Human life is a series of iterated Prisoner’s Dilemmas (PD). From game theory, we know that the best option in an iterated PD is to cooperate for otherwise we will face the wrath of those we betray. One can argue that the best choice in game theory is “Tit for Tat.” Only “Tit for Tat” begins with cooperation, so cooperation should be the rational strategy, having confrontation as a secondary, alternative choice. Of course that the complexities of human life largely exceed the PD and this essay and so it’s impossible to discuss which strategy is the most adequate, but cooperation is normally the winning strategy in modern society. Quality engineering stresses that despotic bosses are heading for extinction. Networking, cooperating, and collaborating are the wisest strategies in our society not only in professions that require teamwork but even in jobs where individual input is valued.

I should reiterate that I defend cooperation and think selfish actions are generally foolish, not only in my profession but as a lifestyle, based on the selfish principle of maximizing rewards. I am ultimately selfish, but I understand that an altruistic behavior is the best choice for the maximization of rewards, career achievement and personal success.

One obvious question is whether in an extreme case of nothing to lose by acting selfish and having an immediate reward, one should opt for the selfish choice? A selfish ideology can obviously lead into selfish actions. For instance, Stanley Milgram showed that 2/3 of Americans are willing to kill if someone else is to be held responsible for their actions. The difficulty, however, in any selfish action is how to guarantee success and avoid retaliation. Of course that if I were in a boat with another man and food for only one to survive, I would try to kill him. It would be the logical route for survival since cooperation would yield death for both of us. Anything1 that increases the length of my life is a good thing. But our lives do not normally involve choices of life and death. That is why cooperation typically yields the greatest profit. Taking a more general perspective, a united humankind can improve the quality of life of all its members. A divided humankind will lead us nowhere.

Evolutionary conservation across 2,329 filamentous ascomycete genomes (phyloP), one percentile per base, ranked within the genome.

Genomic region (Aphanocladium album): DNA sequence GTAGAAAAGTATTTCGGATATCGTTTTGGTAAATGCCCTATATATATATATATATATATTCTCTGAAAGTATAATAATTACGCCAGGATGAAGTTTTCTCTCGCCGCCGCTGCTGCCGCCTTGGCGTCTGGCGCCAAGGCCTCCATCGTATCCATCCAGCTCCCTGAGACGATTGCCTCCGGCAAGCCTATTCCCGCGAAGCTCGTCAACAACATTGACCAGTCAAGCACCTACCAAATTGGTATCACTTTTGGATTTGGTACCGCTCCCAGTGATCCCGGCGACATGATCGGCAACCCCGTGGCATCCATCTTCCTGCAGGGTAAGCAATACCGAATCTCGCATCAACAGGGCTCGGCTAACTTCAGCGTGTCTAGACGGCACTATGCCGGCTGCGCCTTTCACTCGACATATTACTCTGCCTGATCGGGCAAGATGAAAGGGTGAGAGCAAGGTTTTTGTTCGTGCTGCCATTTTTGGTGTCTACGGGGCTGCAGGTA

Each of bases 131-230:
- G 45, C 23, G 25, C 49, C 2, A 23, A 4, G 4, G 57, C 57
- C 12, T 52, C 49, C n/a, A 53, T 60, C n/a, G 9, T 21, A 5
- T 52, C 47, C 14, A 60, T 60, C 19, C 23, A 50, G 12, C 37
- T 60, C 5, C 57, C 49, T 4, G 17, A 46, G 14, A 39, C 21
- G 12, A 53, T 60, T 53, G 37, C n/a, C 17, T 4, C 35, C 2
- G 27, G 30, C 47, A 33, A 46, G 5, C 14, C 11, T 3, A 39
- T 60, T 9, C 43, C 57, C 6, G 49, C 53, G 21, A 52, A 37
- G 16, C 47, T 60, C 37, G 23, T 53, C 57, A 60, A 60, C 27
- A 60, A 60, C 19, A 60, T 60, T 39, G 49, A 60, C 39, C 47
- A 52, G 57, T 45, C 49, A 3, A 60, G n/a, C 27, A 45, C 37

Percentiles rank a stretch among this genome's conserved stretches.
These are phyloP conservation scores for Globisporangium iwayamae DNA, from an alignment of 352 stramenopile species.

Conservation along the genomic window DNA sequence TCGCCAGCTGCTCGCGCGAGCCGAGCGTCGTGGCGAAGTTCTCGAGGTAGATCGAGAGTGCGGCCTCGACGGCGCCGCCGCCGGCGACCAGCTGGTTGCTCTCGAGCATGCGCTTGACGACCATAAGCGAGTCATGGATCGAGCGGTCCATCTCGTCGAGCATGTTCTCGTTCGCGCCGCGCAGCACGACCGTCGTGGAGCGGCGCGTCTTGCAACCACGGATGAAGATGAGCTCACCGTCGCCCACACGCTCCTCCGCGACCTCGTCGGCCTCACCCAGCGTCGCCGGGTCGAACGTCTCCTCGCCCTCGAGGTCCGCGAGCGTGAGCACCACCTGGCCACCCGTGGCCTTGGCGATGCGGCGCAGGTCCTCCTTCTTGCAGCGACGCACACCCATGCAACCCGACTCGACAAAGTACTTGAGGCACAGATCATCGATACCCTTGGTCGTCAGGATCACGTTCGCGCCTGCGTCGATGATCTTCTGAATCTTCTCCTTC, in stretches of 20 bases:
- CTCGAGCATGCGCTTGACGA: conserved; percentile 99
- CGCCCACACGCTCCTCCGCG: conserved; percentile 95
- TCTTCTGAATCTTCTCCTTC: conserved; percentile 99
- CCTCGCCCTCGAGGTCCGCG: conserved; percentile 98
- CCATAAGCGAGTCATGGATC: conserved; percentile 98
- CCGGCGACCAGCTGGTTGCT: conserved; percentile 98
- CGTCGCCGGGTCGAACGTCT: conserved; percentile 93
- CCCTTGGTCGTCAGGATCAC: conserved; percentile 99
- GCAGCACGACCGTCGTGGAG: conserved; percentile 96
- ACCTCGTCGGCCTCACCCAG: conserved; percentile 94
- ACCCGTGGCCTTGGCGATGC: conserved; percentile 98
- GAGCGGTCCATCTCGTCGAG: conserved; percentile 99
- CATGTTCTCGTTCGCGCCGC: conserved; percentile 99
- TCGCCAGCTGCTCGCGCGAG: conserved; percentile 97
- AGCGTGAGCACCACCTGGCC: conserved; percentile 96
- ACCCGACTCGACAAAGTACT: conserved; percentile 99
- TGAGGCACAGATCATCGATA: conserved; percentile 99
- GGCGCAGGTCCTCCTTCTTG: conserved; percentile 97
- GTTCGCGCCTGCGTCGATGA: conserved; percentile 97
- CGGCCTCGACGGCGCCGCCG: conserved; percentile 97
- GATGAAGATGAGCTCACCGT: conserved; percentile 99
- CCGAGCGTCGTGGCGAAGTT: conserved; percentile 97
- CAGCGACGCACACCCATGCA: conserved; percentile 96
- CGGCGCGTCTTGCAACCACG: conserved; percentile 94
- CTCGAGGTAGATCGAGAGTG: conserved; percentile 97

Because the quest for reason and truth is part of my existence, I think it’s important to reject the usual theological and moral misconceptions for a more rational explanation. Overall, we should abandon religion and morality and embrace selfishness, not to lead a life of selfish actions but instead to be cooperative and even altruistic for that is ultimately the best choice for the individual.

“I Swear by life and my love of it that I will never live for the sake of another man, nor will I ask another man to live for my sake.” — Ayn Rand

1 — Not entirely true when only I am present. Castration is likely to increase the length of my life and yet I don’t consider it a good thing. Still, this rule is the general case when making decisions that influence other persons rather than myself.

Axelrod, Robert; “The Evolution of Co-operation” (1990). From self-seeking egoists to cooperation; a nice book.

Axelrod, Robert; “The Complexity of Cooperation: Agent-Based Models of Competition and Collaboration (Princeton Studies in Complexity)” (1997). It’s a collection of essays on computer simulations of complex sociological situations.

Dawkins, Richard; “The Selfish Gene” (1989). Dawkins’s classic is one of the greatest books ever.

Mill, John Stuart; “Utilitarianism” (1863).

Mill, John Stuart; “On Liberty” (1909).

Rand, Ayn; “The Virtue of Selfishness” (1989 reissue). A polemic and interesting book about selfishness and objectivism, though I don’t totally agree with it.

Life is neither easy nor always as beautiful as one would like. Sun Tzu’s “The Art of War” is one of the books I think everyone should read. An excellent version, commented and translated by Lionel Giles from the superb Project Gutenberg, is available online.

Thoreau’s “On the Duty of Civil Disobedience” also influenced me very much. It’s available online.

Evolution’s Arrow by John Stewart is an interesting book on the evolution of cooperation.

Game Theory; an excellent introduction.

Meme Central; good resource on memes and memetics.

Objectivism Wiki

The Ayn Rand Institute

The Ethical Spectacle by Jonathan Wallace.

Copyright © 1997 – 2002, 2004, 2006, 2012 by João Pedro de Magalhães. All rights reserved.